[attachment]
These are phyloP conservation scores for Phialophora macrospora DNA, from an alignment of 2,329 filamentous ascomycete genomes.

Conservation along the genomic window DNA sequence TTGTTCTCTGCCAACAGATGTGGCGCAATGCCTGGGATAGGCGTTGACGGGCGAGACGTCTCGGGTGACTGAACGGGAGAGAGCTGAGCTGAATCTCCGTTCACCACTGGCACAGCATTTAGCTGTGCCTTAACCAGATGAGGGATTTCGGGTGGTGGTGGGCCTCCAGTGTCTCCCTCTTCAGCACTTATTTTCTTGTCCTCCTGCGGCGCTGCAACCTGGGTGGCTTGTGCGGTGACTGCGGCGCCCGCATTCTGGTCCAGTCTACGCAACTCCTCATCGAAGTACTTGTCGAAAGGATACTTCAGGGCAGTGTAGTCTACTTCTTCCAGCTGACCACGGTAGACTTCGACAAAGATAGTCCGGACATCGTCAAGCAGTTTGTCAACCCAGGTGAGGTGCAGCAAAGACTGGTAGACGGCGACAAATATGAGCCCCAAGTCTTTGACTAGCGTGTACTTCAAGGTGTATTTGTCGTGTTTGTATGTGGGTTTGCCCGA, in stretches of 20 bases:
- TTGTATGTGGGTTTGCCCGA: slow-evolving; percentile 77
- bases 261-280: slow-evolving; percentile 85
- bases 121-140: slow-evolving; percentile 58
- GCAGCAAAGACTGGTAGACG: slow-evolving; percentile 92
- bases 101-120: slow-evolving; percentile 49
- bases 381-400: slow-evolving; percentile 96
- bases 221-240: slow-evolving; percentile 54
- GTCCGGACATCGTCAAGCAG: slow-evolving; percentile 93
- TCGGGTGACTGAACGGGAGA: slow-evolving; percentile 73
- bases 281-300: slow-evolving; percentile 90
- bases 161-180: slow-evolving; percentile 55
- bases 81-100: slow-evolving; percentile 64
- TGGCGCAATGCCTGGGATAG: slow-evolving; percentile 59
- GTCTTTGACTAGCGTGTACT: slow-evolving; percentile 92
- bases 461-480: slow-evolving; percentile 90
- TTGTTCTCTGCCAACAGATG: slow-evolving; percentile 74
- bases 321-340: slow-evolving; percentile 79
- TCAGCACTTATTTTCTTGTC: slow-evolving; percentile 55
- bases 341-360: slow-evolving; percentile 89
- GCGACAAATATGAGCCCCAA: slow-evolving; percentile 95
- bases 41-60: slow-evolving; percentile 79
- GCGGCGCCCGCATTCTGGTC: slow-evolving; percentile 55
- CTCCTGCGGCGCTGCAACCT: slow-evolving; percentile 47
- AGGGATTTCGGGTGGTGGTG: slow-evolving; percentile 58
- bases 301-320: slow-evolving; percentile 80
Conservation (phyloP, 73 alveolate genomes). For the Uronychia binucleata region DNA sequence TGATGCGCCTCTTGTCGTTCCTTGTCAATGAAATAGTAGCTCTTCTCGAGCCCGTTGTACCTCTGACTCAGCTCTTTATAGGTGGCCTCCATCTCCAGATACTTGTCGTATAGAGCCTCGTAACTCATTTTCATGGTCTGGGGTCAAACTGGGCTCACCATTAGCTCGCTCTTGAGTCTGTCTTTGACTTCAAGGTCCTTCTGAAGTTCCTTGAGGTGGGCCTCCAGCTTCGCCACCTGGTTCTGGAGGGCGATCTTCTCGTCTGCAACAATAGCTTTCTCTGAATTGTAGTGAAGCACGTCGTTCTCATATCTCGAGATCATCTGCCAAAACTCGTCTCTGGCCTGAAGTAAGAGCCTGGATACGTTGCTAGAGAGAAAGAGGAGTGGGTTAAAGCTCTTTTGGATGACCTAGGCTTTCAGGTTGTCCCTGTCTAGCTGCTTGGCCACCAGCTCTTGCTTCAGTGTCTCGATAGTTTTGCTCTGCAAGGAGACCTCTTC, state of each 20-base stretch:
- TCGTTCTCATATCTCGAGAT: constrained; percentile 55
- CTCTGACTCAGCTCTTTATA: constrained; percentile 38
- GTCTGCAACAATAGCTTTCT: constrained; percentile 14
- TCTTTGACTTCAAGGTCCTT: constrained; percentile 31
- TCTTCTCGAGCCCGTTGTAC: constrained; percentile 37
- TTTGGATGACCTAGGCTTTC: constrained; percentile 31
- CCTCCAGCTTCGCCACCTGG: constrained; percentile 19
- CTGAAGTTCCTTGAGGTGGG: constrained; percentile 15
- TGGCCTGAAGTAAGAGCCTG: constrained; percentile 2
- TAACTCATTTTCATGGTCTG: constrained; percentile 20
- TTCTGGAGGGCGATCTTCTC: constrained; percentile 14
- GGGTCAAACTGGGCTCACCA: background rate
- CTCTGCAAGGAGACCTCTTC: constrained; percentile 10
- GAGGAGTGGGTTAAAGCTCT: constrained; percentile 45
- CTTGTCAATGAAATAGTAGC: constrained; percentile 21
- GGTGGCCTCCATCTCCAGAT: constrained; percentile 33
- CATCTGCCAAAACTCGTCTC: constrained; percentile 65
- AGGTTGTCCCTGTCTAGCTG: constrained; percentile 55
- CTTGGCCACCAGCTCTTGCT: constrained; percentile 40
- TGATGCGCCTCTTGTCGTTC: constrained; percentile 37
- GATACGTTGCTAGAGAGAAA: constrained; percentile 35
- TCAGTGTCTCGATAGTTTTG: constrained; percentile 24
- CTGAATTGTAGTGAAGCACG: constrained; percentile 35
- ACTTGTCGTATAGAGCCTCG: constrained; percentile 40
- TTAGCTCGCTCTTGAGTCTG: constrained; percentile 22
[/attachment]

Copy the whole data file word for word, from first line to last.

These are phyloP conservation scores for Phialophora macrospora DNA, from an alignment of 2,329 filamentous ascomycete genomes.

Conservation along the genomic window DNA sequence TTGTTCTCTGCCAACAGATGTGGCGCAATGCCTGGGATAGGCGTTGACGGGCGAGACGTCTCGGGTGACTGAACGGGAGAGAGCTGAGCTGAATCTCCGTTCACCACTGGCACAGCATTTAGCTGTGCCTTAACCAGATGAGGGATTTCGGGTGGTGGTGGGCCTCCAGTGTCTCCCTCTTCAGCACTTATTTTCTTGTCCTCCTGCGGCGCTGCAACCTGGGTGGCTTGTGCGGTGACTGCGGCGCCCGCATTCTGGTCCAGTCTACGCAACTCCTCATCGAAGTACTTGTCGAAAGGATACTTCAGGGCAGTGTAGTCTACTTCTTCCAGCTGACCACGGTAGACTTCGACAAAGATAGTCCGGACATCGTCAAGCAGTTTGTCAACCCAGGTGAGGTGCAGCAAAGACTGGTAGACGGCGACAAATATGAGCCCCAAGTCTTTGACTAGCGTGTACTTCAAGGTGTATTTGTCGTGTTTGTATGTGGGTTTGCCCGA, in stretches of 20 bases:
- TTGTATGTGGGTTTGCCCGA: slow-evolving; percentile 77
- bases 261-280: slow-evolving; percentile 85
- bases 121-140: slow-evolving; percentile 58
- GCAGCAAAGACTGGTAGACG: slow-evolving; percentile 92
- bases 101-120: slow-evolving; percentile 49
- bases 381-400: slow-evolving; percentile 96
- bases 221-240: slow-evolving; percentile 54
- GTCCGGACATCGTCAAGCAG: slow-evolving; percentile 93
- TCGGGTGACTGAACGGGAGA: slow-evolving; percentile 73
- bases 281-300: slow-evolving; percentile 90
- bases 161-180: slow-evolving; percentile 55
- bases 81-100: slow-evolving; percentile 64
- TGGCGCAATGCCTGGGATAG: slow-evolving; percentile 59
- GTCTTTGACTAGCGTGTACT: slow-evolving; percentile 92
- bases 461-480: slow-evolving; percentile 90
- TTGTTCTCTGCCAACAGATG: slow-evolving; percentile 74
- bases 321-340: slow-evolving; percentile 79
- TCAGCACTTATTTTCTTGTC: slow-evolving; percentile 55
- bases 341-360: slow-evolving; percentile 89
- GCGACAAATATGAGCCCCAA: slow-evolving; percentile 95
- bases 41-60: slow-evolving; percentile 79
- GCGGCGCCCGCATTCTGGTC: slow-evolving; percentile 55
- CTCCTGCGGCGCTGCAACCT: slow-evolving; percentile 47
- AGGGATTTCGGGTGGTGGTG: slow-evolving; percentile 58
- bases 301-320: slow-evolving; percentile 80
Conservation (phyloP, 73 alveolate genomes). For the Uronychia binucleata region DNA sequence TGATGCGCCTCTTGTCGTTCCTTGTCAATGAAATAGTAGCTCTTCTCGAGCCCGTTGTACCTCTGACTCAGCTCTTTATAGGTGGCCTCCATCTCCAGATACTTGTCGTATAGAGCCTCGTAACTCATTTTCATGGTCTGGGGTCAAACTGGGCTCACCATTAGCTCGCTCTTGAGTCTGTCTTTGACTTCAAGGTCCTTCTGAAGTTCCTTGAGGTGGGCCTCCAGCTTCGCCACCTGGTTCTGGAGGGCGATCTTCTCGTCTGCAACAATAGCTTTCTCTGAATTGTAGTGAAGCACGTCGTTCTCATATCTCGAGATCATCTGCCAAAACTCGTCTCTGGCCTGAAGTAAGAGCCTGGATACGTTGCTAGAGAGAAAGAGGAGTGGGTTAAAGCTCTTTTGGATGACCTAGGCTTTCAGGTTGTCCCTGTCTAGCTGCTTGGCCACCAGCTCTTGCTTCAGTGTCTCGATAGTTTTGCTCTGCAAGGAGACCTCTTC, state of each 20-base stretch:
- TCGTTCTCATATCTCGAGAT: constrained; percentile 55
- CTCTGACTCAGCTCTTTATA: constrained; percentile 38
- GTCTGCAACAATAGCTTTCT: constrained; percentile 14
- TCTTTGACTTCAAGGTCCTT: constrained; percentile 31
- TCTTCTCGAGCCCGTTGTAC: constrained; percentile 37
- TTTGGATGACCTAGGCTTTC: constrained; percentile 31
- CCTCCAGCTTCGCCACCTGG: constrained; percentile 19
- CTGAAGTTCCTTGAGGTGGG: constrained; percentile 15
- TGGCCTGAAGTAAGAGCCTG: constrained; percentile 2
- TAACTCATTTTCATGGTCTG: constrained; percentile 20
- TTCTGGAGGGCGATCTTCTC: constrained; percentile 14
- GGGTCAAACTGGGCTCACCA: background rate
- CTCTGCAAGGAGACCTCTTC: constrained; percentile 10
- GAGGAGTGGGTTAAAGCTCT: constrained; percentile 45
- CTTGTCAATGAAATAGTAGC: constrained; percentile 21
- GGTGGCCTCCATCTCCAGAT: constrained; percentile 33
- CATCTGCCAAAACTCGTCTC: constrained; percentile 65
- AGGTTGTCCCTGTCTAGCTG: constrained; percentile 55
- CTTGGCCACCAGCTCTTGCT: constrained; percentile 40
- TGATGCGCCTCTTGTCGTTC: constrained; percentile 37
- GATACGTTGCTAGAGAGAAA: constrained; percentile 35
- TCAGTGTCTCGATAGTTTTG: constrained; percentile 24
- CTGAATTGTAGTGAAGCACG: constrained; percentile 35
- ACTTGTCGTATAGAGCCTCG: constrained; percentile 40
- TTAGCTCGCTCTTGAGTCTG: constrained; percentile 22